I've finally discovered a greater pleasure than reading
Dickens – and that's re-reading Dickens. Great Expectations, the 14th in our epic Dickens readathon, was,
shamefully, the only one of his books I'd read properly before (at school), and
visiting it again was an unalloyed joy. George Orwell said that once Dickens
has described something you see it for the rest of your life, and here the
images of Pip looking at the little graves of his family, the lawyer Jaggers
obsessively washing his hands, Wemmick posting his dinner into his letter-box
mouth, were just like flashback.

Yet there were surprises too. I'd forgotten just how quickly the hero
Pip goes bad, becoming an unbearable, snobbish idiot even before his life is
changed by coming into money. In fact, he's a complete tool for pretty much most
of the book. Yet the changes in his character are turned into something so
psychologically true, so gripping, and rendered with such unbearable honesty
that it's car-crash compelling. When Pip describes his shame as his childhood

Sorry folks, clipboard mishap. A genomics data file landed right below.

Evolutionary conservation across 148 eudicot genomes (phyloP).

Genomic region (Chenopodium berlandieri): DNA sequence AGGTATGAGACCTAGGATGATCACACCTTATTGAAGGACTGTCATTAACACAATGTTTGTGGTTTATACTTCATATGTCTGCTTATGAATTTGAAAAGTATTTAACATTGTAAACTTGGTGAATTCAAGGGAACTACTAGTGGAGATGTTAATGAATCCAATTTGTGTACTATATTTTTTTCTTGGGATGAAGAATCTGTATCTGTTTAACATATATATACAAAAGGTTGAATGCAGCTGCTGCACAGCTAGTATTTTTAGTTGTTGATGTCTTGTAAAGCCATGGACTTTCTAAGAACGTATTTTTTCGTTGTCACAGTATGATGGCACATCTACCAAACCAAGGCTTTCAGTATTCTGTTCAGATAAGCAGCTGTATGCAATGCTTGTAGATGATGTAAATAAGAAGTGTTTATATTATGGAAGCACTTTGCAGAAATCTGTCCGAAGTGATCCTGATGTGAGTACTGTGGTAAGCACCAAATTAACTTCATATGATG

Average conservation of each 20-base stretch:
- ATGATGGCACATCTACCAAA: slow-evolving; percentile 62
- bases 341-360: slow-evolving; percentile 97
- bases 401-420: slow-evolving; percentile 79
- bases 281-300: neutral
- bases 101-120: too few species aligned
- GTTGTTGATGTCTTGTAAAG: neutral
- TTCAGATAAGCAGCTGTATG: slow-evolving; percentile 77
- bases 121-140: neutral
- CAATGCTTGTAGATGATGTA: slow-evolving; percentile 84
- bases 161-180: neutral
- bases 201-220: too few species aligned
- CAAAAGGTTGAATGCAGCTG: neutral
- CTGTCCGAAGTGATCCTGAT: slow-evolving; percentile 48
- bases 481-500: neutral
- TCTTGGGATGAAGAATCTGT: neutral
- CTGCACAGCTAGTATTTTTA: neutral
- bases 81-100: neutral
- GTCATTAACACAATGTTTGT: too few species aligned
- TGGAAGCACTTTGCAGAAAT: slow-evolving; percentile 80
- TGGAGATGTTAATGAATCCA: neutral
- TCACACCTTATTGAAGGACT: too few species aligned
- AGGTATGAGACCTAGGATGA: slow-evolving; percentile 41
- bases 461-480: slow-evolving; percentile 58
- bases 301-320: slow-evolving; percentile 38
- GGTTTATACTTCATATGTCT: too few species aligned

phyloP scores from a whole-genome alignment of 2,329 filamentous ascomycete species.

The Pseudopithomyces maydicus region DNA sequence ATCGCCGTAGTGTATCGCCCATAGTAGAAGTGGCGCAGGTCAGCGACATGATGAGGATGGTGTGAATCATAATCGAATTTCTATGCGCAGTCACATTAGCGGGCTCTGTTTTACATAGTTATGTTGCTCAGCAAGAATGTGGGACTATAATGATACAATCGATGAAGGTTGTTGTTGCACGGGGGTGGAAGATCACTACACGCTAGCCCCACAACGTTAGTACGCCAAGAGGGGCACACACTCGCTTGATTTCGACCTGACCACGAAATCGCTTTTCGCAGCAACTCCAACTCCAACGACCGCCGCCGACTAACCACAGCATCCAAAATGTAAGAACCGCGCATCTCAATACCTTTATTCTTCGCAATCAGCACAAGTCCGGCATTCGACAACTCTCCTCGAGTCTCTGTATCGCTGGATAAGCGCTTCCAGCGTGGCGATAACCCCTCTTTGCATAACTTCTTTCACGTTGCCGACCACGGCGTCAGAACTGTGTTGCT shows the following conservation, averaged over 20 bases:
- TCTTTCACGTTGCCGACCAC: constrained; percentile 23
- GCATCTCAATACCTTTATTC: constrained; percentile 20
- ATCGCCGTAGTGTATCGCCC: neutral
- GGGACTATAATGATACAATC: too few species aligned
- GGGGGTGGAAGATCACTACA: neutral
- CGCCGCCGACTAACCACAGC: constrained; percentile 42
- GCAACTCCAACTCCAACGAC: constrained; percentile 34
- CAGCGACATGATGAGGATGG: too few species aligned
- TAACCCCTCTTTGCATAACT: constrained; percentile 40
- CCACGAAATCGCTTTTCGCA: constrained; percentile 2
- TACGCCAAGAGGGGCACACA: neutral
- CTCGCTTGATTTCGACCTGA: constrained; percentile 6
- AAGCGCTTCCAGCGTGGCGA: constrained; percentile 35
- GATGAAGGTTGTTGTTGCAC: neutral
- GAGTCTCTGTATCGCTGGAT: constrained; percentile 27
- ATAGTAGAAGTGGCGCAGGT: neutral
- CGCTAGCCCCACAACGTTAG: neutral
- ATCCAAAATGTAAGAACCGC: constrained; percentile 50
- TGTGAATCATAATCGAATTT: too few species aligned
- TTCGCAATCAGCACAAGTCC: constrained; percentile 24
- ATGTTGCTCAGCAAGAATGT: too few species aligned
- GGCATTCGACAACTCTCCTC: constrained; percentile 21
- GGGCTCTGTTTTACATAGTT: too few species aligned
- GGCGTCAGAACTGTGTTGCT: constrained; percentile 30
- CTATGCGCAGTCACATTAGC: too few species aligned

protector Joe comes to visit him in his new life as a London gentleman ('If I
could have kept him away by paying money, I certainly would have'), it's like a
stab through the heart.

I'd also forgotten just how dark, mysterious, ghostly, weird and violent
the novel is. Dickens describes how the feelings of guilt and fear that
accompany childhood trauma (in this case an escaped prisoner threatening to eat
your heart and liver) can taint your entire life and warp everything that comes
afterwards. It's such a haunted book. Perhaps I still love David Copperfield slightly more, but it's very close. This book is
like David Copperfield's sad,
dark, grown-up and heartbreaking shadow. I cried like a baby at the end. What
more can I say?

Next time, the last Big Beast and the second-to-last novel
in our list – Our Mutual Friend

Louise Willder, Copywriter


Join the conversation! 1 Comment

  1. I think Great Expectations was the only Dickens book I was ever required to read in school (in the United States). It’s a shame that more of his books weren’t on our reading lists. I did check out some of his other books on my own and especially loved Bleak House. Which, BTW, I ought to reread soon.


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